If you are as intrigued by flags as I am -- though I really frustrate myself by not being able to remember them -- have a look at all the vexillology entries in this blog and even more vexillology on EarthView, which includes some quizzes.

Wednesday, May 21, 2014

Not Just Nye

I do not know how Bill Nye has replaced Al Gore as "the" face of climate science in the United States, but in both cases, I have seen deniers of the science attempt to shift the focus to these individuals, rather than the science.

I could find fault with Nye and Gore -- and I have -- but their association with the science is not relevant. Critics rant that Gore is a hypocrite and that Nye is not a real scientist, neither of which implies that the climate is not changing..

Congratulations to John Oliver for illustrating this so beautifully.

This video contains a bit more profanity than I normally host on my blog. The real obscenity, though, is the damage caused by climate denial.

The reason so many scientists agree that humans are causing the climate to change is that we are. As I explained in Frosty Denial, the physics is actually quite simple, and is the physical model of climate change is increasingly validated by the statistical evidence. I do not know anybody who finds this a pleasant or convenient reality, but other explanations for growing heat in the presence of heat-trapping gases have not been put forward.

Unable to accept such an inconvenient truth, carbon-economy defenders have argued that scientists would not be in agreement were it not for all the money they make from climate-related grants.

It is like Scooby Doo in reverse, with an angry old rich guy catching the shaggy young crooks.

Famously overpaid wheel-spinner Pat Sajak has joined that plucky band, not only excoriating the intellectual elites for their abuse of financial elites, but becoming a defender of campaigner against racial discrimination (sic) in the process.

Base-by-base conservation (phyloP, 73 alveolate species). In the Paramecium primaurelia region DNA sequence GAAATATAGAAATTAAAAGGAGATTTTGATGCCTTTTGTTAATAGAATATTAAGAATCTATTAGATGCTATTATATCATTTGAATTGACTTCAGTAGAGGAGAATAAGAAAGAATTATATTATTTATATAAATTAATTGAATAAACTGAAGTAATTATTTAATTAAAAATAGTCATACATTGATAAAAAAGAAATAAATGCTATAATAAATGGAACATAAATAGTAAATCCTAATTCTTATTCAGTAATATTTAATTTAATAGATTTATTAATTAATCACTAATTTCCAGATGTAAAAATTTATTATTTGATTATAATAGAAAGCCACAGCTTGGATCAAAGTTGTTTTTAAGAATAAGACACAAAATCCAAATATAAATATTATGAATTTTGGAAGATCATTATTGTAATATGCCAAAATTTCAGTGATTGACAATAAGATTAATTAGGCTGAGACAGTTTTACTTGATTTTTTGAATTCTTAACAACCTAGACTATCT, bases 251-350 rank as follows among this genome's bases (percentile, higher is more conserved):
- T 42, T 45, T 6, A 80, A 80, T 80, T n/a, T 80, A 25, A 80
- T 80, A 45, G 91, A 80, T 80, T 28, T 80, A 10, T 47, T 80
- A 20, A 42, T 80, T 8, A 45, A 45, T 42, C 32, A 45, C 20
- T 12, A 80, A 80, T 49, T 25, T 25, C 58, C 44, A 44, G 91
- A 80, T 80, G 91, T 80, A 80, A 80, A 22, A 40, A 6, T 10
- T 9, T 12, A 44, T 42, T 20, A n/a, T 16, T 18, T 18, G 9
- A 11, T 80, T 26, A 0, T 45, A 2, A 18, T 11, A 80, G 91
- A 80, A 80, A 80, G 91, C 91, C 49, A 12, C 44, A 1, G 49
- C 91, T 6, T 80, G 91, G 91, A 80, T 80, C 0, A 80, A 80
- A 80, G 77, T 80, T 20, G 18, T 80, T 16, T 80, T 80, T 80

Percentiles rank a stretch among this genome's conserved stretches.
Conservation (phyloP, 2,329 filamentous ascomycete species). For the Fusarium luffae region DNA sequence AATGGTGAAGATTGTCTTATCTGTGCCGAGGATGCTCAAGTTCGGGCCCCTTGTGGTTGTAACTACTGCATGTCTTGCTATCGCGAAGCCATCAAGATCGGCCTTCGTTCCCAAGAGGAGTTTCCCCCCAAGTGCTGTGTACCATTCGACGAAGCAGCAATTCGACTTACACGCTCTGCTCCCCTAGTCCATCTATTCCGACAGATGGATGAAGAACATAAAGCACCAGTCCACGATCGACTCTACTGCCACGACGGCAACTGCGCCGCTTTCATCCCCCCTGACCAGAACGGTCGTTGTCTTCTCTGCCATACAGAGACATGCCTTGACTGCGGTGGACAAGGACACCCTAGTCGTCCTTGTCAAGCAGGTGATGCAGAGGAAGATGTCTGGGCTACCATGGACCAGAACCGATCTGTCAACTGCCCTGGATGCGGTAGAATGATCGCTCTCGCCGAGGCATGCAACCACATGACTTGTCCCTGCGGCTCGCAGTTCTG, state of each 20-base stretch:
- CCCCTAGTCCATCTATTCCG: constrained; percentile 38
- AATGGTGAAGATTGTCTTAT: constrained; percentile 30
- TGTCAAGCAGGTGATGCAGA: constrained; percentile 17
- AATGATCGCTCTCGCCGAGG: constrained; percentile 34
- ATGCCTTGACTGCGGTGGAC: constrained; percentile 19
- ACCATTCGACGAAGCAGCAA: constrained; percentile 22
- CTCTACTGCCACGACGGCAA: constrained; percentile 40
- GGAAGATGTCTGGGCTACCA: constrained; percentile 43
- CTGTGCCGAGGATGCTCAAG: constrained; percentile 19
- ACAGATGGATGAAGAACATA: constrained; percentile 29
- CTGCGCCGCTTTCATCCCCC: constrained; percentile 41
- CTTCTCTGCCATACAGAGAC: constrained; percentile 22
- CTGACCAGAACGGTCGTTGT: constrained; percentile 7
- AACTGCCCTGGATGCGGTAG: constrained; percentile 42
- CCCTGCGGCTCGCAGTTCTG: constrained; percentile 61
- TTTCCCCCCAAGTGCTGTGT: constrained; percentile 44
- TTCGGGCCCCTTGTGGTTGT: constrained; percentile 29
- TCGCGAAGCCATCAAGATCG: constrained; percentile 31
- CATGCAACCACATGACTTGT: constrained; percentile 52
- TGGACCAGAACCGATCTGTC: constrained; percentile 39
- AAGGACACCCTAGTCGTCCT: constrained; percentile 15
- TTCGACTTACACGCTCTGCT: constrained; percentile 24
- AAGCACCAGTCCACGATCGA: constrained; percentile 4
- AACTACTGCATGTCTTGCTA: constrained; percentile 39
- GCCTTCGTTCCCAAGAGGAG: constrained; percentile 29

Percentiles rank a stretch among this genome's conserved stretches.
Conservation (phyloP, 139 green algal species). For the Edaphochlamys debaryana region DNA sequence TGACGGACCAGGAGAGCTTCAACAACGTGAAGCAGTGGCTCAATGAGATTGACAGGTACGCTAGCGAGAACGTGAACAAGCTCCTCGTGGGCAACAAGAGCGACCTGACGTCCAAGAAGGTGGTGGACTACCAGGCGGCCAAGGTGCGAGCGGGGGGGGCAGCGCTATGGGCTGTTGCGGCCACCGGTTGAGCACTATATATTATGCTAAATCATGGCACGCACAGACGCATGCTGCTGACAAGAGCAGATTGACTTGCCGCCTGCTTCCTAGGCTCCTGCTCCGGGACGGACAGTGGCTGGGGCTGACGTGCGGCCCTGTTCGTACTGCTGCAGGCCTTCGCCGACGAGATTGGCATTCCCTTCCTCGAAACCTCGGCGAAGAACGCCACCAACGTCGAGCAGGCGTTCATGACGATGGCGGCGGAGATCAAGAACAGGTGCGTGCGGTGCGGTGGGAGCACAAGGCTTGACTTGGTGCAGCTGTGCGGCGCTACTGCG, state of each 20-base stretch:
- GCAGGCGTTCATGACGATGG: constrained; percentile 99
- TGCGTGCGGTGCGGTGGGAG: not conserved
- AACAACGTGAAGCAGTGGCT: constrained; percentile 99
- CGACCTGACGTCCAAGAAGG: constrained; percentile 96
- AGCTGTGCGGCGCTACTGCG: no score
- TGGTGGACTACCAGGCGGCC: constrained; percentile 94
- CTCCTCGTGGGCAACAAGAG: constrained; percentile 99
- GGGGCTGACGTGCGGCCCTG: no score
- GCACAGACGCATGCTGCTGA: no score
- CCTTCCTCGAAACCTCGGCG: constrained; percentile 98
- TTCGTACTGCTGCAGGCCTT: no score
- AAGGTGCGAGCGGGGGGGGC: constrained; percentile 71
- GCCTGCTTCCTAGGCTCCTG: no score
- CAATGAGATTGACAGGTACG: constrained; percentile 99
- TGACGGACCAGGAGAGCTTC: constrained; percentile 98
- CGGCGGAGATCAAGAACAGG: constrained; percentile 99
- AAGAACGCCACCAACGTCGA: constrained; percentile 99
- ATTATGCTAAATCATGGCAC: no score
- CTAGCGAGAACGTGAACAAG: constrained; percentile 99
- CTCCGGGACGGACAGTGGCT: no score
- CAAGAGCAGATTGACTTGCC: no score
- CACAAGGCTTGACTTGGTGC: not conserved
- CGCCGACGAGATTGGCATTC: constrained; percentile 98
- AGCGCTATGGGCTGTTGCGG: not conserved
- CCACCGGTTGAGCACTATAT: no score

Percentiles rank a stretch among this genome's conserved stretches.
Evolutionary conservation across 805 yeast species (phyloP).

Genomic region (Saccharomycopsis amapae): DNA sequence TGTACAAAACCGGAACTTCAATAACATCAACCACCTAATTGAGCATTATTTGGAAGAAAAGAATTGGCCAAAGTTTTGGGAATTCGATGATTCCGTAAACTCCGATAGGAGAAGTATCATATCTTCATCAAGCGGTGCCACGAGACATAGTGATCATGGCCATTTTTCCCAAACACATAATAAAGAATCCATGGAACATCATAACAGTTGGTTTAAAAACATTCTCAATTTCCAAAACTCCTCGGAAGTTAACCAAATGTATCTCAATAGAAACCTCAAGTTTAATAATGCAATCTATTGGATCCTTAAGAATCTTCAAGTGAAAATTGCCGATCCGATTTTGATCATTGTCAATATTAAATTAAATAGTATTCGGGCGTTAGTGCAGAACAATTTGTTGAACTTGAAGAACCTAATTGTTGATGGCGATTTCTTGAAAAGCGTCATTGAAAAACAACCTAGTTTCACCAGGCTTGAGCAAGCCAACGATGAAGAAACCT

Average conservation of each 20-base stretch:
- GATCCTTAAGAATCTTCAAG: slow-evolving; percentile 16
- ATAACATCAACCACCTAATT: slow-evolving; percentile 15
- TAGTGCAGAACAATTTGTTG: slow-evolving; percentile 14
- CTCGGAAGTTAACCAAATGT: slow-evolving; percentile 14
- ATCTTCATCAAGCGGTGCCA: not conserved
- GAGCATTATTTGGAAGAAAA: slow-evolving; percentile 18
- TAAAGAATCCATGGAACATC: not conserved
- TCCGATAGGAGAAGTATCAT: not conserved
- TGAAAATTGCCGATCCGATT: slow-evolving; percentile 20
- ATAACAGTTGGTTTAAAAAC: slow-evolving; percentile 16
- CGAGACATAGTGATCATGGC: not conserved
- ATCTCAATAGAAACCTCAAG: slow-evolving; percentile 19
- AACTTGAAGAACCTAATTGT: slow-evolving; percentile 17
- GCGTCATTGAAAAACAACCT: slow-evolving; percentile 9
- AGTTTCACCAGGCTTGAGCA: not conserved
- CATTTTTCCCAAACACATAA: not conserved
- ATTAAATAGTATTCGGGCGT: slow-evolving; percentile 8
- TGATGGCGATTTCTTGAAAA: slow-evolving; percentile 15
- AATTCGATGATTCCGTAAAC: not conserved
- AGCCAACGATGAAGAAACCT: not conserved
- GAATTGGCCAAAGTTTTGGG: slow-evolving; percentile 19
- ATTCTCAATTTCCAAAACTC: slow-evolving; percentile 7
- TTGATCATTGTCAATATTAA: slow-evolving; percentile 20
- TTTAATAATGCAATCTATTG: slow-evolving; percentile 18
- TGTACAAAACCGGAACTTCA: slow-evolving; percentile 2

As reported in Huffington Post, the racial reference is at this point a bit of a mystery.


Just after I posted this, I saw an important article by Peter Gwynne. The name might not be familiar, but the title of his article in Inside Science suggests that we have all heard of his work: My 1975 'Cooling World' Story Doesn't Make Today's Climate Scientists Wrong. The article requires careful reading, as it is by a scientist for other scientists. As he makes clear, his original article only qualifies as "evidence" if the discussion is being held at a talk-radio level.

Glaciers reflect long-term temperature averages. This is the McCarty Glacier in Alaska, 1909 and 2004.
The dates were two weeks apart -- July 30 and August 11, respectively

Indigenous Town

Mashpee is a small Cape Cod town with an interesting name and an even more interesting geography. Its establishment as an indigenous town began with a declaration of self-government on this date in 1833. Today just over one tenth of the population is indigenous, but the town retains its unique and complex identity as an indigenous community.

During my department's annual field camp on Cape Cod, we are very fortunate to explore the geography of Mashpee with Annawon Weeden, a local actor who played King Philip in the PBS film After the Mayflower.

We have also had the good fortune of taking our EarthView globe to the Quashnet School and Mashpee Middle School.

Read the whole story on MassMoments.

Saturday, May 17, 2014

Butterfly Junk Food